Bike Taxes: The Debate

Should bicyclists pay taxes on their bikes to help pay for bicycle-specific infrastructure?

Chicago is by no means the only place across the U.S. tempted to see bicyclists as a possible new source of revenue, only to run into questions of fairness and enforceability. That is testing the vision of city leaders who are transforming urban expanses with bike lanes and other amenities in a quest for relevance, vitality and livability — with never enough funds.

I think it’s only fair. Plus a $25 annual cycling tax is reasonable compared to what motorists pay. Besides, it would also help end the debate. Though once a tax is in place, it would be probably be easier to raise it then end it.

[photo via Payton Chung/flickr]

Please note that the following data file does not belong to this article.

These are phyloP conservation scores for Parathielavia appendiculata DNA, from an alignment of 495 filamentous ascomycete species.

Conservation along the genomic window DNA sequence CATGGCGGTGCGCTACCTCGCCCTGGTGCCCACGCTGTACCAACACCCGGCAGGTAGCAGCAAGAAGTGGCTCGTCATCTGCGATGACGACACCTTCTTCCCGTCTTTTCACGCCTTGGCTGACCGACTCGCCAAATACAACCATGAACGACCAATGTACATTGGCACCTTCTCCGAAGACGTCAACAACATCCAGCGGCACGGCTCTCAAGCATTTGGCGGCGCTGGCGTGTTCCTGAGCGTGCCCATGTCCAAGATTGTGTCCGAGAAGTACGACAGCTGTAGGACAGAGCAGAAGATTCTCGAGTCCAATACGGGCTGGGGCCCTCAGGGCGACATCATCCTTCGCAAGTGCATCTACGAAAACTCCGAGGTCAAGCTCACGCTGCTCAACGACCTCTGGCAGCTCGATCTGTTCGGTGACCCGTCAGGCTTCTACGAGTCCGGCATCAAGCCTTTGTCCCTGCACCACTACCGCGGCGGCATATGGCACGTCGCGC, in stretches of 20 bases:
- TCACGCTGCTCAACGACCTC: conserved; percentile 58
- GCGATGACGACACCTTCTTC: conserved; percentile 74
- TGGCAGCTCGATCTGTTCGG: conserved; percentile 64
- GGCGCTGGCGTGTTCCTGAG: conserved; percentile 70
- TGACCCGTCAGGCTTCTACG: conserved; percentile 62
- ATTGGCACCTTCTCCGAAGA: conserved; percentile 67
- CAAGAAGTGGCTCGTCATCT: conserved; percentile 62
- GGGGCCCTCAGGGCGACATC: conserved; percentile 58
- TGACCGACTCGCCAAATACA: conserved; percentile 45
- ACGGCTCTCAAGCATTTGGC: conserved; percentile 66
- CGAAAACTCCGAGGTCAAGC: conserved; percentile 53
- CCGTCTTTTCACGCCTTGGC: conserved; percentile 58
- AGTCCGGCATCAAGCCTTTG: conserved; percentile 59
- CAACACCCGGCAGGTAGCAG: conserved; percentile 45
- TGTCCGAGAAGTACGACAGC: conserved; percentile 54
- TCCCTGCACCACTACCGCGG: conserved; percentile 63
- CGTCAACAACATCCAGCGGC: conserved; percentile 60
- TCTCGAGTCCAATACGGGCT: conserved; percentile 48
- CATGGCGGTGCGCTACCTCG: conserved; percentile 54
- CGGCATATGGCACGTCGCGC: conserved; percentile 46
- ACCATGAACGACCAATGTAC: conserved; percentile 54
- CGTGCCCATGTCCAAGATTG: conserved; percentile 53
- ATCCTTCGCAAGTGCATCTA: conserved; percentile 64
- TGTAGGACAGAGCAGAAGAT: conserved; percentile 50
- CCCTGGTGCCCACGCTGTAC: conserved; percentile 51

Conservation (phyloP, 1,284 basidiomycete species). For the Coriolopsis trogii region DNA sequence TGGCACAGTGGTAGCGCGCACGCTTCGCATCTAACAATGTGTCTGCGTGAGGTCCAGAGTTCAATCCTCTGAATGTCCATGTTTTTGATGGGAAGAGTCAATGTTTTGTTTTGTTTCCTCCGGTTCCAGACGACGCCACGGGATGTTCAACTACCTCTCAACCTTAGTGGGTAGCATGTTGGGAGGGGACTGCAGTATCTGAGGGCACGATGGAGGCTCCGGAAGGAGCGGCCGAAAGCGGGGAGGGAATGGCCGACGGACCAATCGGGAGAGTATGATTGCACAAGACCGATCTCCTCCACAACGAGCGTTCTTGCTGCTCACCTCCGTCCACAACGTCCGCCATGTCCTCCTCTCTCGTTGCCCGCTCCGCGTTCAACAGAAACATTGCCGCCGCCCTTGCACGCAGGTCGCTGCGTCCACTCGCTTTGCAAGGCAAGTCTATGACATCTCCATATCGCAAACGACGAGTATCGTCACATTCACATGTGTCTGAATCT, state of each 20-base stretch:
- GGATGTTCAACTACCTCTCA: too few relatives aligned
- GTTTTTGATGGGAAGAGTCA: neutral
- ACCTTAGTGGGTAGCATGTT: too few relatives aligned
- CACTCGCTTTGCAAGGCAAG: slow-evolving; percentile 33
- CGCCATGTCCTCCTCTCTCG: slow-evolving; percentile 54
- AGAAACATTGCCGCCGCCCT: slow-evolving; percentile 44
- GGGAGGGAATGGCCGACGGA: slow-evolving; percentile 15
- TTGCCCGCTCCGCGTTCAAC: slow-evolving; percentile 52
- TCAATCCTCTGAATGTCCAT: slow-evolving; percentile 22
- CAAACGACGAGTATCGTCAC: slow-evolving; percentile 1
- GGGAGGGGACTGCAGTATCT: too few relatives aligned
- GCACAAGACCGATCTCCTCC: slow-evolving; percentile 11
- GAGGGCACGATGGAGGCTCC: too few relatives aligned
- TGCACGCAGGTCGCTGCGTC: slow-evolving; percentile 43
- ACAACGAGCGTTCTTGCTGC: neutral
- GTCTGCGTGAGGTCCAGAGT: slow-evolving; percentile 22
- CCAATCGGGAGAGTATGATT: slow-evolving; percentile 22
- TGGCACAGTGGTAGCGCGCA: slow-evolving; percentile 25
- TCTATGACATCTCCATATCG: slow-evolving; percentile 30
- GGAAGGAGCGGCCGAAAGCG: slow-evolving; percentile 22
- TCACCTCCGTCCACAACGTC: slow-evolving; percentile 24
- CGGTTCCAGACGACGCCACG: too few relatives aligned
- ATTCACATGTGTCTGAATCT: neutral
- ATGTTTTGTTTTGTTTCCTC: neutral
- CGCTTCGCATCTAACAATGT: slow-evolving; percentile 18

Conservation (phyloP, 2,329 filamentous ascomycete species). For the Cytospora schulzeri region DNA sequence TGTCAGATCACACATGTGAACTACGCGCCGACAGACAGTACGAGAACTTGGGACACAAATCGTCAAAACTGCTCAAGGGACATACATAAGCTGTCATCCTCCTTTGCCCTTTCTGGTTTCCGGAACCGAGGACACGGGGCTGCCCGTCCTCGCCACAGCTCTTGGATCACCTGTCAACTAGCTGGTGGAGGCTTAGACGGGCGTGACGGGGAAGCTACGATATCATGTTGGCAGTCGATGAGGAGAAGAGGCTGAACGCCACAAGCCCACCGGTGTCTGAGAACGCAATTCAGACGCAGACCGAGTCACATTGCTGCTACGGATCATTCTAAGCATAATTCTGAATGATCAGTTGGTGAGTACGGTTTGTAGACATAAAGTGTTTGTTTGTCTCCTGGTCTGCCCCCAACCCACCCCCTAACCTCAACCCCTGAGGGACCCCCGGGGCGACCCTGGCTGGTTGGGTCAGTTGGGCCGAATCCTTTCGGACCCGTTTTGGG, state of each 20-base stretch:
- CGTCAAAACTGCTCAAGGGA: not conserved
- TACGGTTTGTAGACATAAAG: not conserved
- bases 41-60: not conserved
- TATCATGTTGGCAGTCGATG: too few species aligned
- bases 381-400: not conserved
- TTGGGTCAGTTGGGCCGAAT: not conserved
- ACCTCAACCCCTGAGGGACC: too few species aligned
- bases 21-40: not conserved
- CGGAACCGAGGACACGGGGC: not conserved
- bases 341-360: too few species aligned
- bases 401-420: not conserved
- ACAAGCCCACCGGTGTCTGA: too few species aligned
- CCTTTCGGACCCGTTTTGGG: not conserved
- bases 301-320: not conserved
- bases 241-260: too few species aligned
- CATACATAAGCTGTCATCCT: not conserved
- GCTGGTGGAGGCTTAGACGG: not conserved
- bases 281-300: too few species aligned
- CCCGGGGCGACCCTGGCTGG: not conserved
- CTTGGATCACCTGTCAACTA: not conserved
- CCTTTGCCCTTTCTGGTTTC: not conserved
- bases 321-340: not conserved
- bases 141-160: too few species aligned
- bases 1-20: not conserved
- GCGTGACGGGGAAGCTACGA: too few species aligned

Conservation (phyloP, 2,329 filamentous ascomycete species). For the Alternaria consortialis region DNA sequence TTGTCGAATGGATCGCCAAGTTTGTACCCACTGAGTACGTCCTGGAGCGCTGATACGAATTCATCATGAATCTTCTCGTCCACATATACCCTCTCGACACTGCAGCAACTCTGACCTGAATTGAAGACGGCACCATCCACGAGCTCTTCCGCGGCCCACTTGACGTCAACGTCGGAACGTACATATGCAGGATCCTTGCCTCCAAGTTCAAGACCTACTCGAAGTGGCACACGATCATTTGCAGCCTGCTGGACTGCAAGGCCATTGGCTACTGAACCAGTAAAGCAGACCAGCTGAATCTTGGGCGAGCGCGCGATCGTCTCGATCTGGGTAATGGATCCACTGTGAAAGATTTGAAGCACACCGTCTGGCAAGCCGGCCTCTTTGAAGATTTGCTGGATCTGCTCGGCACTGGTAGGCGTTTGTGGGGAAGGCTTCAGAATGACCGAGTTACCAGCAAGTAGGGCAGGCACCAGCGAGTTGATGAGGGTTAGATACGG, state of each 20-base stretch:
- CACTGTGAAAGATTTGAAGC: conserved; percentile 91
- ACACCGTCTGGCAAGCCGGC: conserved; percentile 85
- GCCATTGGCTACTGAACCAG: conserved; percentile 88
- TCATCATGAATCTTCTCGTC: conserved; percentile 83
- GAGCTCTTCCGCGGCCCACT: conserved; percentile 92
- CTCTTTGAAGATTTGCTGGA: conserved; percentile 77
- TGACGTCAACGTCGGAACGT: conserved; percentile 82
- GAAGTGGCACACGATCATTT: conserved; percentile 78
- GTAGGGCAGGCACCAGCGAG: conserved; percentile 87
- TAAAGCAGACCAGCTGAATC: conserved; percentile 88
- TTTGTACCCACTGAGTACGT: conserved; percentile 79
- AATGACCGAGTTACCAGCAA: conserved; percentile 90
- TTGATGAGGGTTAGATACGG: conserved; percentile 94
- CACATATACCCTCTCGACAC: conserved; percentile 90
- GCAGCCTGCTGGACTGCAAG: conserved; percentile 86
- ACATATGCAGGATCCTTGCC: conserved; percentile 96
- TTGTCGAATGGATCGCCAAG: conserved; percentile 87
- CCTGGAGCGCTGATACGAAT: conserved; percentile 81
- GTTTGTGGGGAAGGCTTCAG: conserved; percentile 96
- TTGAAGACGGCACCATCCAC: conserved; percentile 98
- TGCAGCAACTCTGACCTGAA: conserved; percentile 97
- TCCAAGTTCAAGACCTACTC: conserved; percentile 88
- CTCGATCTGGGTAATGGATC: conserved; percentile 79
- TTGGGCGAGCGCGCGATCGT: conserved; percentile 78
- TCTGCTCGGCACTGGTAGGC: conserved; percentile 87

Fear The Fatberg, So Trash The FOG

county-clean-fatberg-image1

British utility company Thames Water revealed that it found a fifteen ton blob of fats, oils, and grease (FOG), and other trash items; or what it terms a huge “fatberg;” which clogged a 19×28 inch (48-70 centimeter) sewer by approximately 95 percent of its capacity.

Residents, please alleviate strains on municipal sewers by trashing your FOG and other trash items like baby wipes instead of draining or flushing them.

For lovely photos from Thames Water and its often thankless job of keeping sewers operational, see its flickr page.

[photo via walt74/flickr]